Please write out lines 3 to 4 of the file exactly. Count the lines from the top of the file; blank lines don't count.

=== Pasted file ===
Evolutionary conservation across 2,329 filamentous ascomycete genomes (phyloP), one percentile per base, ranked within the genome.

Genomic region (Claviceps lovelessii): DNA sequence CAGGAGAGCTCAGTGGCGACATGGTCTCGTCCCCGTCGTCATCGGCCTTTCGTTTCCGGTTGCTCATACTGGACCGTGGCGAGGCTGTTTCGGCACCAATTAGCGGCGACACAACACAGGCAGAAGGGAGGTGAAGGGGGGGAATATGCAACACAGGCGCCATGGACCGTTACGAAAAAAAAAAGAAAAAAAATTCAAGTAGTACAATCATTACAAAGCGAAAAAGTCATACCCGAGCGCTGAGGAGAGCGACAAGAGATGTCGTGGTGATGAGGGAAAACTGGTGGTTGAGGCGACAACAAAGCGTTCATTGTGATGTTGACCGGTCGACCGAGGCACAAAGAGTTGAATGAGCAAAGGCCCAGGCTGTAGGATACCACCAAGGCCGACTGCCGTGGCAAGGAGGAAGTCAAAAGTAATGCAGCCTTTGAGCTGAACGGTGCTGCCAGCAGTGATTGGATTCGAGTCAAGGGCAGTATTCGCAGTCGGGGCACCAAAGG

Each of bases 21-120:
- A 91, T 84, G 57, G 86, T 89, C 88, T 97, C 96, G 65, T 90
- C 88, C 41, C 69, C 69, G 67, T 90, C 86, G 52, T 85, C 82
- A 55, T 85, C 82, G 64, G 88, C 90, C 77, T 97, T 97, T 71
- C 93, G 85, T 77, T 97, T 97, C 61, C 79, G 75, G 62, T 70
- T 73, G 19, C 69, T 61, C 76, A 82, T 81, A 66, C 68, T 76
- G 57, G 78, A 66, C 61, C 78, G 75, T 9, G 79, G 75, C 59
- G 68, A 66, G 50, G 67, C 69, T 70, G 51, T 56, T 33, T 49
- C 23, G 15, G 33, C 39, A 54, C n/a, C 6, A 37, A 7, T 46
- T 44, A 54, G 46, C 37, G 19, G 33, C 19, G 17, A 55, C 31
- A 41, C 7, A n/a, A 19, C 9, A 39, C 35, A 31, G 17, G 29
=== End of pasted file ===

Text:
Each of bases 21-120:
- A 91, T 84, G 57, G 86, T 89, C 88, T 97, C 96, G 65, T 90